Three days after students returned to campus at Maricopa High School, some teachers were pushing back hard against the school board.
The staff members wrote comments to the Maricopa Unified School District Governing Board to be read during a call to the public at Wednesday’s regular meeting. The high school and middle schools brought students back to campus Monday, a week after elementary grades returned.
The delays were due to COVID-19.
More than one teacher said the board made a “poor choice” to bring back secondary students instead of waiting until after fall break at the earliest.
“Under these conditions, students cannot socially distance,” said teacher James Fry, tech integration. “Teacher and student stress is through the roof.”
Earlier this month, the board voted 3-2 to open classrooms to secondary students Sept. 21, though Superintendent Tracey Lopeman, MHS Principal Deana McNamee and Maricopa Wells Middle School Principal Carlos Alvarado had recommended starting in mid-October. Families still had the option to keep their children at home.
Fry said the early days were “very rough.”
With some teachers in class and others teaching online, some are teaching in-person and online concurrently. Class sizes and the concurrent teaching were points of frustration to those who contacted the board.
English teacher Rebecca Gaul, who teaches online, said three of her classes have nearly 50 students. Overall, she has more than 200.
“I have never had this many students before and worry about my ability to deliver effective, rigorous instruction,” she said.
She said she is “sick with worry” for her colleagues on campus who are teaching in overcrowded classrooms. She said there were not enough desks or chairs.
Teacher Kathryn Noga affirmed there were 50-plus class sizes. She said in-person classes numbered in the 40s and 50s while online classes were in the 50s and 60s. She said the district overpromised and underperformed.
“There are teachers who are sitting at their desk all day because otherwise their online students cannot hear them,” she said. “There are teachers who are trying to interact with their in-person students, which causes their online students to fall behind. And there are teachers who are still trying to do it both, giving 100% to 50% of the class at any given moment.”
Talitha Martin was not the only teacher who told board members they were throwing administrative staff “under the bus.”
“These huge class sizes are not sustainable,” she said. “Attempting concurrent for every situation is not sustainable. Lack of technology and training to teach concurrently is not sustainable. You promised the world and used us to pay, and that is 100% not sustainable.”
Martin said the stress was going to cost the district its best teachers.
“You will never have A-rated schools with unqualified staff, and your currently very qualified staff has had nearly enough,” she said. “The high school alone has lost two amazing teachers last week, and you need to fix this thing now before we lose more.”
Teachers also worried over trying to stretch the supply of personal protective equipment like hand wipes and disinfectant.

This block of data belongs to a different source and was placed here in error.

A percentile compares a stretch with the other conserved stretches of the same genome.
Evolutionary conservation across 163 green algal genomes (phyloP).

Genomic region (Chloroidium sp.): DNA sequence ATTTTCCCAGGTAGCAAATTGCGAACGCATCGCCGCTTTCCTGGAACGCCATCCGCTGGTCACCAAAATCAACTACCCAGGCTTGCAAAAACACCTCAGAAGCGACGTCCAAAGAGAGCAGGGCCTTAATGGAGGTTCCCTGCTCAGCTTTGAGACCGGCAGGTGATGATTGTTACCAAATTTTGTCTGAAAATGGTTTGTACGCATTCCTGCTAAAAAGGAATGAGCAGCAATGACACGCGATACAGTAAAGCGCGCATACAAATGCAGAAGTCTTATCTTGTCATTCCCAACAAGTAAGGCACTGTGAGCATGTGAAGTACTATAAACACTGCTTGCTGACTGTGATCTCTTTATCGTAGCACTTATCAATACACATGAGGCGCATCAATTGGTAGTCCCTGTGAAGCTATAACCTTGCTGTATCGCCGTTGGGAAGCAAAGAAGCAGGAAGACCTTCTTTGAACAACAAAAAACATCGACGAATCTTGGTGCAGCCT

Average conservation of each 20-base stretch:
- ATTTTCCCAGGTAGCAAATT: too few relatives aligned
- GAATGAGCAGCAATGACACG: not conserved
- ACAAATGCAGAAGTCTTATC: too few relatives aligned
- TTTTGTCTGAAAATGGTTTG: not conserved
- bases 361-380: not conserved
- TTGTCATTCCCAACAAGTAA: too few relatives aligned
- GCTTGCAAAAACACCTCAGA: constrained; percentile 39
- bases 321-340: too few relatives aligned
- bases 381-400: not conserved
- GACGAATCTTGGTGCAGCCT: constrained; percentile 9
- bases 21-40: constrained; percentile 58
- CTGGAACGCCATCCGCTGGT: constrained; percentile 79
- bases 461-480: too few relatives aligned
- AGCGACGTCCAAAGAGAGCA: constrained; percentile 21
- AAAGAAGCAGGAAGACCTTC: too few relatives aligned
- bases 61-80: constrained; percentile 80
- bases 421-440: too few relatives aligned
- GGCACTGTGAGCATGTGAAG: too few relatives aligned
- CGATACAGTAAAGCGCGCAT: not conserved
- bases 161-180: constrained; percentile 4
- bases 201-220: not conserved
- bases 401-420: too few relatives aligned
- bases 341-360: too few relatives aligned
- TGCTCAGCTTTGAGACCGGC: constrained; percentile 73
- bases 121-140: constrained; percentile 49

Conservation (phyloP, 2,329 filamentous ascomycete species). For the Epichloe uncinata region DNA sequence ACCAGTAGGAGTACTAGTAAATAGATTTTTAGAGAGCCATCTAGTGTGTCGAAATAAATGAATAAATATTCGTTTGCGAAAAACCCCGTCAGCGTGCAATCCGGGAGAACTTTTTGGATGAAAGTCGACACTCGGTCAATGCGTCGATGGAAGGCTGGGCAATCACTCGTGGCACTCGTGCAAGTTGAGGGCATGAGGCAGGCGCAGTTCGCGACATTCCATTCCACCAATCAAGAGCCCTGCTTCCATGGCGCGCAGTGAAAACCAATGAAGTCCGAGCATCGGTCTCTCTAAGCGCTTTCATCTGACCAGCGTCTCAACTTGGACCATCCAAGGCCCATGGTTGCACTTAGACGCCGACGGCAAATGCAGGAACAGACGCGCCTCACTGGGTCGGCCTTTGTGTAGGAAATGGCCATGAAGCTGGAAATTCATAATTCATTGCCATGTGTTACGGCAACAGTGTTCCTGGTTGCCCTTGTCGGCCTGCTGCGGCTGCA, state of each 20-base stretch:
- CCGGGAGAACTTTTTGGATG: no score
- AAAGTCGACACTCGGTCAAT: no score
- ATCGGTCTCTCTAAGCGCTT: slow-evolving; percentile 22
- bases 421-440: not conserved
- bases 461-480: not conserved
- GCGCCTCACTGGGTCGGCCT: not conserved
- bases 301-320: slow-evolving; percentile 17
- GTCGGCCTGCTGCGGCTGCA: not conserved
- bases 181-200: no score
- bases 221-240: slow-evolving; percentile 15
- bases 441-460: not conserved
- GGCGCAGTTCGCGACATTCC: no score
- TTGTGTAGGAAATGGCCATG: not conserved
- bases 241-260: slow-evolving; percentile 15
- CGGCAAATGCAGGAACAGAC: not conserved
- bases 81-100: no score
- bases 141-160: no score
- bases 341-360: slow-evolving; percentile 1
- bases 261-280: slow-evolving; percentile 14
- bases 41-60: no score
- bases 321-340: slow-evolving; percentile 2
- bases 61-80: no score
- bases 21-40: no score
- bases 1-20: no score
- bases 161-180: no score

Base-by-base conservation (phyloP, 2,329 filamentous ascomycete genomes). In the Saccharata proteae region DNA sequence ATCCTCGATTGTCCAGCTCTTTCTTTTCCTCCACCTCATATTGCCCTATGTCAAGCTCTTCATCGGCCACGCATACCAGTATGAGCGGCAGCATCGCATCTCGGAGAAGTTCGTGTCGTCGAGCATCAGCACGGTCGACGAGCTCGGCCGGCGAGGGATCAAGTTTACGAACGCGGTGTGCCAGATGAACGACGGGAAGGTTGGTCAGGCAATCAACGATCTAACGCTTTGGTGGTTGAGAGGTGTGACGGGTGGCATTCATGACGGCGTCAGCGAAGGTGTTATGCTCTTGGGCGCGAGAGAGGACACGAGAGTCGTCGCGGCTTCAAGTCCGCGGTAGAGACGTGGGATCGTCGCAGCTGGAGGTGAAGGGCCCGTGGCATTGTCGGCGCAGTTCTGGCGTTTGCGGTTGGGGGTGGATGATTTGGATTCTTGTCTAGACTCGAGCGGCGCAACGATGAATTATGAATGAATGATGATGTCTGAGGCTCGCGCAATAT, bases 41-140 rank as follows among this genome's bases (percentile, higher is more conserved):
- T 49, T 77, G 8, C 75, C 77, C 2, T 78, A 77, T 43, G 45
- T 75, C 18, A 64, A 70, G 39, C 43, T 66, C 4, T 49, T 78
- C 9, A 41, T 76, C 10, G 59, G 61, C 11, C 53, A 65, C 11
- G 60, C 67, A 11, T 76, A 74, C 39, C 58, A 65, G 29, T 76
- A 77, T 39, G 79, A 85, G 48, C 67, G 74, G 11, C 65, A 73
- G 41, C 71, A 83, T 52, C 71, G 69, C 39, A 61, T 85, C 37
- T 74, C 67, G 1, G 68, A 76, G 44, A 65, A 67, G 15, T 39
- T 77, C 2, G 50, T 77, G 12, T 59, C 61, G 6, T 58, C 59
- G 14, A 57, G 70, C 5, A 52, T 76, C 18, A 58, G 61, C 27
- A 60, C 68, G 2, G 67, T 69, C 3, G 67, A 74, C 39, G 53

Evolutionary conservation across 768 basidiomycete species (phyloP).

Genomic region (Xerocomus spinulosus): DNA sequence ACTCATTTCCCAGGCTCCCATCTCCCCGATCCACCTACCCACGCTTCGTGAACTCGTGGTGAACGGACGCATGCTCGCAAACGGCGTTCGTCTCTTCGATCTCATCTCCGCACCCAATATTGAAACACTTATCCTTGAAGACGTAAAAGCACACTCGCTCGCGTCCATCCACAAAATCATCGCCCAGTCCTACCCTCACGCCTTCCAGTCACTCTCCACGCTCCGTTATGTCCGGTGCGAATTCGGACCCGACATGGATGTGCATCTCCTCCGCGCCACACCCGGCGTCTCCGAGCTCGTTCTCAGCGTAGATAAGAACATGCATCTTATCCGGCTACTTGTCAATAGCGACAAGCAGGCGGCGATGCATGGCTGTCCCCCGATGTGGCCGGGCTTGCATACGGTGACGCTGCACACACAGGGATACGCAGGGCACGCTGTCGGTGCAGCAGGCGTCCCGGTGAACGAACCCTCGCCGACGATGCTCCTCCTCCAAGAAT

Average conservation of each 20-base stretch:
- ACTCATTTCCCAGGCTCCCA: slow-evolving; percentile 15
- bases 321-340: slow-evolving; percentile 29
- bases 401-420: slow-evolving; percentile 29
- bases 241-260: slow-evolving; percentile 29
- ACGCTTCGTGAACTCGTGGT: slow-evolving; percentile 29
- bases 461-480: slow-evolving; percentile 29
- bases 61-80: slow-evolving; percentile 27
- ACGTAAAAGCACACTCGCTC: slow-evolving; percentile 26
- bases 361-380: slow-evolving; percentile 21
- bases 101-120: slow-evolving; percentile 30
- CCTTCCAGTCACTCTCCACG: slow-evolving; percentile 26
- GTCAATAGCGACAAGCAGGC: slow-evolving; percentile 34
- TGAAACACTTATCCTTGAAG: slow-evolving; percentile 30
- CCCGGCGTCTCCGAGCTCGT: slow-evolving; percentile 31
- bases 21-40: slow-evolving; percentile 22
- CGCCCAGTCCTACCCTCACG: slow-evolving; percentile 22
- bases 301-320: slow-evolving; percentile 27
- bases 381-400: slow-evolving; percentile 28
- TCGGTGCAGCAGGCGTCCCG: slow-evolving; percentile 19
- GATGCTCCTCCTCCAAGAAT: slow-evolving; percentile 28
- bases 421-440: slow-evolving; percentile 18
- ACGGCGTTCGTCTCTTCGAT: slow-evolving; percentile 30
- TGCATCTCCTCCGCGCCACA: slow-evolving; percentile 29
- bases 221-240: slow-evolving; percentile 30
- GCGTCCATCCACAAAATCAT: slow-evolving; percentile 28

Art teacher Lauren Wong said no one is happy with the rollout at the high school and there has been no “meaningful benefit” for the students. She warned it could lead to “unprecedented attrition.”
During the meeting, the board approved stipends for overload and extra work to 18 staff members.
“We’ve worked so hard to retain our teachers,” said board member Torri Anderson, who had voted against the Sept. 21 return. “This board made a decision that is affecting our students, and I just want us to think about that.”
Patti Coutré, a board member who voted to come back Monday, said she volunteered at the high school the first day.
“Although I hear the frustration of the teachers and I feel for them, I empathize with them. I gotta give a huge shoutout and a huge thank you to every staff member that has worked so hard to get us to this point.”
She said staff were able to sort out scheduling issues during first hour for students who came in for help. She asked parents to have patience.
“I have been there many, many first days. With everything they’ve had to face and overcome, I thought it was a pretty smooth day coming in,” Coutré said. “I’ve been there when we’ve had the entire library packed with kids all day long and into the following day. I know there’s going to be some adjustment in class sizes, but that was going to happen no matter when we came back.”
Board President AnnaMarie Knorr, who also supported bringing students back to campus, said her heart breaks for the stressed teachers. She said frontline workers who are parents in the district were begging her to open the schools.
“I do have to plead with the community not to make this political,” Knorr said. “Nothing I have done in regards to this issue has been political. I voted to open the schools back up because I thought that was what was best for our students.
“As a board member I commit to doing everything I can to right the ship, to fix the wrongs, to get the supplies. Whatever’s needed, I’m willing to make it work.” she added.